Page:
This website uses cookies to ensure we can provide you with the best browsing experience.
NDC - News NDC Web Site —News

NATO Nuclear Deterrence after the Warsaw Summit: An Academic Conference at the NDC

  • 09 Dec. 2016
  • |
  • Last updated: 08 Feb. 2017 10:40

On December 5-7, 2016 the NATO Defense College hosted the 2nd annual NATO Nuclear Deterrence workshop in Rome, entitled "NATO Nuclear Deterrence after the Warsaw Summit." The workshop was co-sponsored by two other organizations: IRSEM, the Institute for Strategic Research (French Ministry of Defense); and the NATO Nuclear Policy Directorate (NPD). This seminar supported the NPD as part of their ongoing effort to assess the Alliance’s efforts to deal with the new security environment, help educate the current Alliance leadership on the importance of this mission, and identify changes in strategy, planning, or force structure that may be required to ensure the continued viability of Article 5 of the Washington Treaty and the deterrence mission. NDC welcomed the financial and intellectual contributions of IRSEM to this important annual event.

Group photo

The return of Russia as a global competitor and potential adversary to the East and North, as well as the rise of Daesh and other forms of instability in the South, has returned collective defense to the top of NATO's agenda. This was made clear by the language in the July 2016 Warsaw Summit communiqué, as well as by decisions taken to ensure more robust forward presence and defense and deterrent capabilities.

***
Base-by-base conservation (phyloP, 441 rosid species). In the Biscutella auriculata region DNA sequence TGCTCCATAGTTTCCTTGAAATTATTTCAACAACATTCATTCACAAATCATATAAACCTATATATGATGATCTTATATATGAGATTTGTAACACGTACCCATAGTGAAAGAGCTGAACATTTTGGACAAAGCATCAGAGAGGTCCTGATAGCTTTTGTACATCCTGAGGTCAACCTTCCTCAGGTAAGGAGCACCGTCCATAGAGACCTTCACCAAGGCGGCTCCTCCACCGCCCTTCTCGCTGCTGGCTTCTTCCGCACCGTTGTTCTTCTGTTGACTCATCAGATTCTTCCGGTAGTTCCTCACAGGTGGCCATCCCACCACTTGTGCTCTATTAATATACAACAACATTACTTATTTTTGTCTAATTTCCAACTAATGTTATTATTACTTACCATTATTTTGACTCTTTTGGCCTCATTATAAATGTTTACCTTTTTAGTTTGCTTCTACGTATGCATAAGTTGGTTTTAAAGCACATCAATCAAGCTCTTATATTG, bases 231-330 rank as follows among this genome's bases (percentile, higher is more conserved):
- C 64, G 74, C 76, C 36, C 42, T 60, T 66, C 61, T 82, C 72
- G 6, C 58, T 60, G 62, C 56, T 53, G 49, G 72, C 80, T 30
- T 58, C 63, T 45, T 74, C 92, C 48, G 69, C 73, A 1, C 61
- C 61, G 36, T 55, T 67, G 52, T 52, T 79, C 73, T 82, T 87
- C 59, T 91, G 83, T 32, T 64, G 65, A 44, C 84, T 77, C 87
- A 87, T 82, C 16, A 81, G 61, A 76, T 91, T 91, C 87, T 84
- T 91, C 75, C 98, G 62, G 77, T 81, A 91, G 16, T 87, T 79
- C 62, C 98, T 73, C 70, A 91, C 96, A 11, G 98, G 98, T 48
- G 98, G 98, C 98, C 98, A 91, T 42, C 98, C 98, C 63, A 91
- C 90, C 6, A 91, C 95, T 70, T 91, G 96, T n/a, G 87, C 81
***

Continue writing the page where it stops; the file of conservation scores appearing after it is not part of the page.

The 2016 Warsaw Summit communiqué stated that “The greatest responsibility of the Alliance is to protect and defend our territory and our populations against attack, as set out in Article 5 of the Washington Treaty. And so renewed emphasis has been placed on deterrence and collective defence.” This was followed by some of the strongest language endorsing nuclear deterrence in a NATO document in more than two decades.

Against this background the NDC Research Division hosted this seminar on deterrence and nuclear policy at the NATO Defense College in Rome. The conference was the second in this series, but actually continued a legacy of workshops on this topic going back nine years. The Research Division previously hosted conferences on deterrence in 2008, 2010, and 2012. This year’s event included some 53 participants and speakers from 15 countries, including representatives of NATO Headquarters, SHAPE Headquarters, the NATO School, NATO Joint Force Command Naples, the French and UK Ministries of Defence, US National Defense University, US Naval Postgraduate School, US State Department, multiple think tanks and universities in Europe, Israel, East Asia, and North America, and several members of the NDC faculty.

The conference program included an update on NATO nuclear strategy, deterrence, and the Warsaw Summit; a similar update on Russian strategy and the role of nuclear weapons in its foreign and defense policy; a roundtable on developing a more systematic approach to raising NATO’s nuclear and deterrence understanding; a panel on the prospects for NATO grand strategy and the role of nuclear forces in that strategy; panels on nuclear developments in East Asia and the Middle East; and a wrap-up session that focused on the implications of the speaker presentations and discussions for NATO nuclear strategy.

All conference attendees left satisfied that the issue had been thoroughly considered, and they look forward to the 3rd annual deterrence conference next fall, tentatively scheduled in November 2017. In addition, the Research Division looks forward to continued collaborative efforts with its new partner IRSEM on other topics.

By Jeffrey Larsen, PhD, Director of Research

Views: 2315